As usual, the Americans are there too. The post-9/11 strategies of the USA, especially the security of Israel, combat against terrorism and control of oil resources, have opened a new stage in the role of the USA in the region. Economically, the Americans are as interested as Russians to get the Caspian oil to the Western markets as soon as possible. At the same time, from the military point of view the Americans are interested in moving their forces to the places closer to hot spots (Afghanistan, Iraq, Iran, Persian Gulf, and Caspian sea). The new bases of the American military operations will be small, but equipped and ready to go forces in the region. The new generation of the American bases is ready to move in the Caspian region. After this stage, many of the older types of bases, like the one in Turkey's Incirlik (which proved useless in the case of Iraq), will be closed.
Azerbaijan Republic is the first place for the American presence. The Azeris have been asking for the US presence in the last decade in every possible way. Recently, US Coast Guard Vice-Admiral Thomas V. Barrett attended the ceremonial handover of the American vessels in the Azeri capital... The US officials have said:
"The new units would be used by Azerbaijan's maritime border guards to patrol its borders in the Caspian Sea, preventing smuggling, poaching and helping to combat terrorism. The US ambassador to Azerbaijan Reno Harnish, has said: This program is but one component of a broader US-Azerbaijan partnership to secure peace and stability in the region and to combat international terrorism. The patrol boat, formerly known as the Point Brower and now renamed the S-201, is the fifth vessel given by the US since 2000 to help bolster Azerbaijan's naval force. The vessels are part of a package of US aid to Azerbaijan's security and law enforcement forces, which in the 2003 fiscal year alone was worth about 12.5 million dollars.
According to Azernew, the U.S. military began training Azerbaijani military forces in specialized tactics to protect offshore oil platforms. The Defense Ministry told that the aim of the training is to improve Techniques for safeguarding offshore oil fields and drilling rigs in the Azerbaijani sector of the Caspian Sea. The exercises involve eighteen U.S. military experts, forty-five Azerbaijani military personnel and two Patrol boats. The joint training held in accordance with the U.S.-Azeri bilateral cooperation program will last through February 6, 2004." (http://www.azernews.net/view.php?d=3292)
Also, the same source (http://www.azernews.net/eng/gizli/view.php?d=4888) has declared:
"Abiyev [Azeri defense Minister] said the visits of the American military delegations to Baku laid groundwork for Azerbaijan's closer cooperation with NATO and the United States. Goodwin [a US official], underlined that his country was very pleased with participation of Azerbaijan in anti-international terrorism programs, especially in military operations in Iraq. The Counter-Admiral noted that the goal of his visit was to ensure the sustainability of the U.S.-Azerbaijan and NATO-Azerbaijan cooperation."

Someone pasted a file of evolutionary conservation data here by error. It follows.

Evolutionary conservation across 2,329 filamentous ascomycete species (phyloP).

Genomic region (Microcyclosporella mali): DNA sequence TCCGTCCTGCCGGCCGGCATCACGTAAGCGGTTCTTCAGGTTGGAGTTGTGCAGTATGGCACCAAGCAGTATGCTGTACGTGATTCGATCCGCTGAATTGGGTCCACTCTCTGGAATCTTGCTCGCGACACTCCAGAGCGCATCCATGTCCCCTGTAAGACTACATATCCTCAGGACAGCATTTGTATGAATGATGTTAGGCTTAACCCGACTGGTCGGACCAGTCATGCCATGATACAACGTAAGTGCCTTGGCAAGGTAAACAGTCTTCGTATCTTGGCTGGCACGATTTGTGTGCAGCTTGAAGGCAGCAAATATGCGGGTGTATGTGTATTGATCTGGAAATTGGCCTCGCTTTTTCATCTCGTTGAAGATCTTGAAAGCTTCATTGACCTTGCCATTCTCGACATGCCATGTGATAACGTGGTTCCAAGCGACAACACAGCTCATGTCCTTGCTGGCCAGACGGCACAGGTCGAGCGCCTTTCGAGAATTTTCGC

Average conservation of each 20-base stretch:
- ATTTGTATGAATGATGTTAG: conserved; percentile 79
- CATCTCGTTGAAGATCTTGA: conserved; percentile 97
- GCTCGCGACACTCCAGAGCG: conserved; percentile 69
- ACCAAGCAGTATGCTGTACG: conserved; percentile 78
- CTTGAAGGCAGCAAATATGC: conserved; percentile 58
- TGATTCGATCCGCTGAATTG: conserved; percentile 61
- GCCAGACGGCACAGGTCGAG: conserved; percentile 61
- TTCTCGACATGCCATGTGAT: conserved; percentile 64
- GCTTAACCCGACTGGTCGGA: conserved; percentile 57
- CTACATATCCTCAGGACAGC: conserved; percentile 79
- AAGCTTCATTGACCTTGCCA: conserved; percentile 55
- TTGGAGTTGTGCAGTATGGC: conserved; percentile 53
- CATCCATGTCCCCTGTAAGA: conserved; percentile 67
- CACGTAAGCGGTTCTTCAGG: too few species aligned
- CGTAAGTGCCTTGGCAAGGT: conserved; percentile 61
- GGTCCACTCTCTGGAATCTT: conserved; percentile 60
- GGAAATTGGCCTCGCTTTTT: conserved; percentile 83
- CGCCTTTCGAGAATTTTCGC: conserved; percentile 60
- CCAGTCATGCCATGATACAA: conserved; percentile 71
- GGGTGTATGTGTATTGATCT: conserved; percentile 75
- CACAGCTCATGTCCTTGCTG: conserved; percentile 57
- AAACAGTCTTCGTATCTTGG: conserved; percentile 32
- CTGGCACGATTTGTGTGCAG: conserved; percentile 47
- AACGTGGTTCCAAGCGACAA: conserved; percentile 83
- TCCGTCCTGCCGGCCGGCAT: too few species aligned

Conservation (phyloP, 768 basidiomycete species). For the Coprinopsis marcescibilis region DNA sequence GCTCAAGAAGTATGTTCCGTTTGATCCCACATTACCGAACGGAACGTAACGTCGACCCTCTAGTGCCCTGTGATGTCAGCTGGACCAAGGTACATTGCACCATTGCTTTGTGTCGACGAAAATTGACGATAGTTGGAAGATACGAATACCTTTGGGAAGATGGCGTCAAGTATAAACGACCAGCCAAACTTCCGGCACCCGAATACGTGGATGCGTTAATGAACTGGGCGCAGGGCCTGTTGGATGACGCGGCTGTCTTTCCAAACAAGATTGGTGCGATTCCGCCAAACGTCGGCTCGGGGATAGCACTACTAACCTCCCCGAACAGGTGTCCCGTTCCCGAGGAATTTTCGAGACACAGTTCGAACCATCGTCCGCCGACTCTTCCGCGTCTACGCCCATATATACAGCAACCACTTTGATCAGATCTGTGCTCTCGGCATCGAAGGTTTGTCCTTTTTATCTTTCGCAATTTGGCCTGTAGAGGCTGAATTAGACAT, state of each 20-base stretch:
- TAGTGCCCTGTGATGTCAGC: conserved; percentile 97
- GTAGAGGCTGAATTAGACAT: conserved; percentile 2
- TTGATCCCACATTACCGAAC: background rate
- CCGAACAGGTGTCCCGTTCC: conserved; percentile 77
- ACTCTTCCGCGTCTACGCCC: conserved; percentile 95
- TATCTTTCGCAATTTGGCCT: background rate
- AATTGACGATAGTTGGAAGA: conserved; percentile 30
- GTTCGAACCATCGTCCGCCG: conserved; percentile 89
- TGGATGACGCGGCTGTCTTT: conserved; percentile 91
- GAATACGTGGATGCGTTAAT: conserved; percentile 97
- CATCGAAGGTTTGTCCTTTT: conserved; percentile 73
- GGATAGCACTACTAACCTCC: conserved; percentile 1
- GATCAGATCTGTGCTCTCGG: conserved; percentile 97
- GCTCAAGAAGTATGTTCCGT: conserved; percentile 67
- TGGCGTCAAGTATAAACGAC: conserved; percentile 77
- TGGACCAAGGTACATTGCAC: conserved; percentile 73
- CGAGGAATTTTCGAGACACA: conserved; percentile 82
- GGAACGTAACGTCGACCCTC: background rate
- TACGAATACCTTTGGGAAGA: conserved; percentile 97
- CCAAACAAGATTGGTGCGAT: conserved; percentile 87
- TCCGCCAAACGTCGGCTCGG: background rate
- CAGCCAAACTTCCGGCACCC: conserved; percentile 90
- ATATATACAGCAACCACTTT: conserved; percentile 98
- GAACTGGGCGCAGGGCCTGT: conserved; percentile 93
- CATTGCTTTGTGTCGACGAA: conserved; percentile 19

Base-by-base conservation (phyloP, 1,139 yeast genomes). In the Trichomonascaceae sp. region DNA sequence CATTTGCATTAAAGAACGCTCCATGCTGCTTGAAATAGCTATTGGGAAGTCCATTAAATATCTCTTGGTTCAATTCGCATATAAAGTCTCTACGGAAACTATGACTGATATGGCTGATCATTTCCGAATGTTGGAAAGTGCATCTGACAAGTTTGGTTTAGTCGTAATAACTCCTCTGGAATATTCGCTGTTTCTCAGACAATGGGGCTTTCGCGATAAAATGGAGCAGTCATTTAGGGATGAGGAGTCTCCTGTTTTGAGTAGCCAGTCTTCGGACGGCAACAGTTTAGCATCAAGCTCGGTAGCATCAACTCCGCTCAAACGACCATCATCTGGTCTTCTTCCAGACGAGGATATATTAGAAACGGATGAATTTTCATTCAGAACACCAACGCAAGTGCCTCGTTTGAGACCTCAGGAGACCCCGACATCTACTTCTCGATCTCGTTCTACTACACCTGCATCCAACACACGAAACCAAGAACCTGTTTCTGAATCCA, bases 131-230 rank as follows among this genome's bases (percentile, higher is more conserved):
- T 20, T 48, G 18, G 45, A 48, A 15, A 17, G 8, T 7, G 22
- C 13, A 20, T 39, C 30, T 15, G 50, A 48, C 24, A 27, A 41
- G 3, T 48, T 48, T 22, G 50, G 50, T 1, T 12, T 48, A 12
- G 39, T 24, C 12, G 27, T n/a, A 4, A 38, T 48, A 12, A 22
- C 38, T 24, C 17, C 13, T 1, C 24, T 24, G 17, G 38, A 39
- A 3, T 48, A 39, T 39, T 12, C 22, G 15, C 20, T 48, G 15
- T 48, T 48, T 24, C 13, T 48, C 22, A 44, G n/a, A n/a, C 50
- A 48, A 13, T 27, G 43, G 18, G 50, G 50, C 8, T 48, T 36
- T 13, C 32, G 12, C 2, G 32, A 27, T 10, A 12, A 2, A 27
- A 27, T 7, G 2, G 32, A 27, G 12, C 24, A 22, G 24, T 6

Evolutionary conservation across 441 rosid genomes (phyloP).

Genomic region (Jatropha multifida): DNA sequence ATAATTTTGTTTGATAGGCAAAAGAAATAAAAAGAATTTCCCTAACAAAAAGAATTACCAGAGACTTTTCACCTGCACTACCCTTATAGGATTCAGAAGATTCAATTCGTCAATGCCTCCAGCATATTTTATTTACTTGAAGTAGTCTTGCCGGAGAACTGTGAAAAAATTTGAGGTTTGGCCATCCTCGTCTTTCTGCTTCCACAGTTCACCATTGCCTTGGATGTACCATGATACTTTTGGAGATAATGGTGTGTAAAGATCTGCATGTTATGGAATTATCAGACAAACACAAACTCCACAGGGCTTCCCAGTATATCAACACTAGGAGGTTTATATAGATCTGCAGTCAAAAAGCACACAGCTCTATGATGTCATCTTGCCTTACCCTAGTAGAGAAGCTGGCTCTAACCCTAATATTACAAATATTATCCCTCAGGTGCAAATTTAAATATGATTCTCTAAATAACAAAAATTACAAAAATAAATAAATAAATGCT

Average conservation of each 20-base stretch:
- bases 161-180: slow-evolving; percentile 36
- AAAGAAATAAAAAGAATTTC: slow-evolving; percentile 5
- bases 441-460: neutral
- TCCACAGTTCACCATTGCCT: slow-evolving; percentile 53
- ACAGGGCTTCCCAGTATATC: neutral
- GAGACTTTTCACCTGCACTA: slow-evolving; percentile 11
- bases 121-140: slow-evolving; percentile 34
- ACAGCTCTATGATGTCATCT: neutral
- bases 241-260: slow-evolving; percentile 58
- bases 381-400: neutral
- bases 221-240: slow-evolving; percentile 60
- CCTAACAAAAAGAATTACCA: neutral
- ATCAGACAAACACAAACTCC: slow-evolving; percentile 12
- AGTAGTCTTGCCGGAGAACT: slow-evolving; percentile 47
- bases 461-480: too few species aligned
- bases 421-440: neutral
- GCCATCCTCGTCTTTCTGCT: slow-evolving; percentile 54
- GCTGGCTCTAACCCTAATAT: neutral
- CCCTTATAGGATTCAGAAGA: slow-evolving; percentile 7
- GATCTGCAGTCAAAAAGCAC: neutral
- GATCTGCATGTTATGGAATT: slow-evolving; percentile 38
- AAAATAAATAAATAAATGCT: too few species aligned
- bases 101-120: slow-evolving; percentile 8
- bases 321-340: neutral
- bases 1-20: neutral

A Russian publication (Russian Military Analysis, Issue No.89, 03 Aug 01) has pointed to several important issues in the field of the Caspian Sea militarization:
"As a result of the Caspian Flotilla division in 1992, Azerbaijan received about 25% of waterborne ships and a significant part of the infrastructure."
Tehran is unhappy with the US assistance to Azerbaijan, complaining that it represents a military build-up against it. Iran is also locked in a dispute with Azerbaijan over ownership of an oil-rich corner of the Caspian Sea. An Iranian warship clashed with an Azeri oil research vessel in 2001. A real threat of Iran to Azerbaijan may reveal the role of Russia in this process in a new light. Russia will not support Azerbaijan in the open, but will not quarrel with Iran too. Most likely it will play the role of a peacekeeper. At any rate, this circumstance does not indicate that large-scale bloodshed for Caspian energy resources may be avoided.
The Russian publication has pointed to several important issues in the field of the Caspian Sea militarization from Iranian point of view:
"Anzali is the largest port of Iran in the Caspian Sea, but other ports like Now Shahr, Bandar-e Torkaman and Babolsar can be used for military strategic goals in the future. Their arrangement and creation of reliable military infrastructure will not require much time. According to available information, the Iranian navy plans to organize an operational-tactical squadron in the Caspian Sea to be able to conduct combat operations in certain areas of the sea if necessary. According to the project, the squadron will include several divisions (or brigades) and separate units of waterborne and underwater ships, as well as support forces (naval aviation and marines)."